*All links are in French unless stated otherwise.
October 19 was the seventh consecutive day of nationwide demonstrations in France against the pension reform bill [fr]. Similar demonstrations have been taking place since early September, but these have been isolated actions carried out by private or public sector workers from various fields. On October 12, the strike took on a new dimension: trade unions decided that the strike would be renewable each day by a vote of workers. So France has shifted into lower gear. Oil refineries have been blocked, the SNCF railway and mass transit lines have been affected by the protests, and striking air traffic controllers are causing paralysis in plane departures. In the halls of Parliament, the 1200 amendments filed by opposition parties of the Left are slowing down Senate procedures as they continue to be debated.
In addition, some new players took the field in early October alongside the demonstrating workers—high school and university students. The UMP, the party in power defending its pension reform, is reminding them however that this reform was made to meet their needs and that most of them have not had a job yet. So why are so many of them taking part in these demonstrations, with such energy and determination?
Debate on Youth Participation
On September 25, the student union UNEF called on students to protest and to increase their participation, as did SUD Etudiant and the FSE (two university student unions), as well as the high school unions UNL and FIDL, who called for the organization of general assemblies in late September for the strikes in October. Prior to the October 12 strikes, there were very few high school and university students involved in the protests because they had just begun their school year and the strikes were taking place only sporadically. But since October 12, when the strikes became renewable, students have been having no trouble blocking their high school or university. As a result, on October 19, between 379 and 1200 high schools and between six and 20 universities were disrupted or blockaded.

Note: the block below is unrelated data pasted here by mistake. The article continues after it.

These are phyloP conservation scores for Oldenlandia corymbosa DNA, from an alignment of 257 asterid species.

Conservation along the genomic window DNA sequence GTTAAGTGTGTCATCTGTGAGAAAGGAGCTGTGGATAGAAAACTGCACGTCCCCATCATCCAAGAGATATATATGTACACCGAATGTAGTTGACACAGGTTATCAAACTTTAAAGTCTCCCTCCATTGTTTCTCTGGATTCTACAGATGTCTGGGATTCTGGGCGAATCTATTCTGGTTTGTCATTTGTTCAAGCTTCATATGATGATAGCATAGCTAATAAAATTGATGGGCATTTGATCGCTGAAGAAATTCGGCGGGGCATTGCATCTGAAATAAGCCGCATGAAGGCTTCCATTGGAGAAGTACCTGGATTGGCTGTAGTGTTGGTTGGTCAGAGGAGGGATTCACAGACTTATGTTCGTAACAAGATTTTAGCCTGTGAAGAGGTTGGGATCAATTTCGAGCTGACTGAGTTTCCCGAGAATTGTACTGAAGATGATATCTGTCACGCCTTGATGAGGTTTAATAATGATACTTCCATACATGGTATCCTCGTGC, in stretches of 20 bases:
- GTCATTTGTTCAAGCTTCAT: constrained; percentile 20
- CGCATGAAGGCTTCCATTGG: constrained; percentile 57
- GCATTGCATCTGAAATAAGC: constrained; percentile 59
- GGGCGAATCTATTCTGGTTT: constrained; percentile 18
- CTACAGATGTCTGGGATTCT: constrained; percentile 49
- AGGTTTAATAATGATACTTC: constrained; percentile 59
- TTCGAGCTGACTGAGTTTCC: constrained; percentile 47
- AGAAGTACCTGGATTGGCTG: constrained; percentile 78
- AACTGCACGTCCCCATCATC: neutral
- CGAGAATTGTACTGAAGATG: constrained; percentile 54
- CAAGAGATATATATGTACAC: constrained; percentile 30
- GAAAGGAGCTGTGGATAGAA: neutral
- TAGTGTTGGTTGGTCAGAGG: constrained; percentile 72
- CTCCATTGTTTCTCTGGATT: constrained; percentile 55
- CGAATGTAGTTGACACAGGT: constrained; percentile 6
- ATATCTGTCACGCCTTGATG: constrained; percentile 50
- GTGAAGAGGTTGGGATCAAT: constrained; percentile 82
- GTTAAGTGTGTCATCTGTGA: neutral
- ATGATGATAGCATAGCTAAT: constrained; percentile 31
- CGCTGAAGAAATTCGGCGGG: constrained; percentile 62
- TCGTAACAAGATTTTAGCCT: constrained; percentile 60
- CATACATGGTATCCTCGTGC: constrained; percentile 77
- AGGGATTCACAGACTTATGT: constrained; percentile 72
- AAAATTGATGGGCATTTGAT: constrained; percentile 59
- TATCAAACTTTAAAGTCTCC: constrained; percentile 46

The debate took a significant political turn after Ségolène Royal, member of the major opposition party, the Socialists, spoke on TV on October 11. The next day, the opposition turned against her, pointing to the swarms of young people now entering the fray and accusing her of inciting youth to take to the streets for a reform they don’t understand. Shmilblick also joined in:
Like most high school students (and we’ve all been there), they are sheep manipulated by high school officials who are trying to get media attention in order to carve out a space for themselves within a political party in a few years (examples abound), it’s true that at that age, they like to take part in these demonstrations and tell themselves that they are part of something.
But in reality, it’s ridiculous to go demonstrate against work when you haven’t even begun to do it, particularly since the longer the reform takes, the more young people will suffer from it in 40 years, only in France do they not understand that.
In his blog, La boîte de Guillermo (Guillermo’s mailbox), Guillermo plays down Ségolène Royal’s role while knocking her down at the same time:
People are still wondering today. Why are high school students striking? For retirement? It can’t be, three-fourths of them don’t even know what trade they’ll be in later on.
There was a time when they listened to Ségolène Royal. She held political meetings and fought Nicolas Sarkozy for the presidency. At that time yes, young people were behind her (I’m speaking about well-adjusted young people, of course; other youth followed Nicolas. But all you had to do was look at how they dressed and listen to the way they talked to understand that those young people were already very old). But what high schooler listens to Ségolène Royal now?
So I’m shocked by everyone who was proclaiming loud and clear yesterday that Ségolène Royal was a has-been, and by everyone today saying with disappointment how shameful it is that she’s having a harmful effect on youth.
A strike at a high school is a little like having vacation come early, especially when it’s nice out. You start out in a procession, you finish up at a café with a cup of cappuccino and a group of friends. With a bit of luck, you can even get to know that gorgeous brown-haired guy who’s been looking at you in English class, or the beautiful blonde who always sits at the table near the window in the library.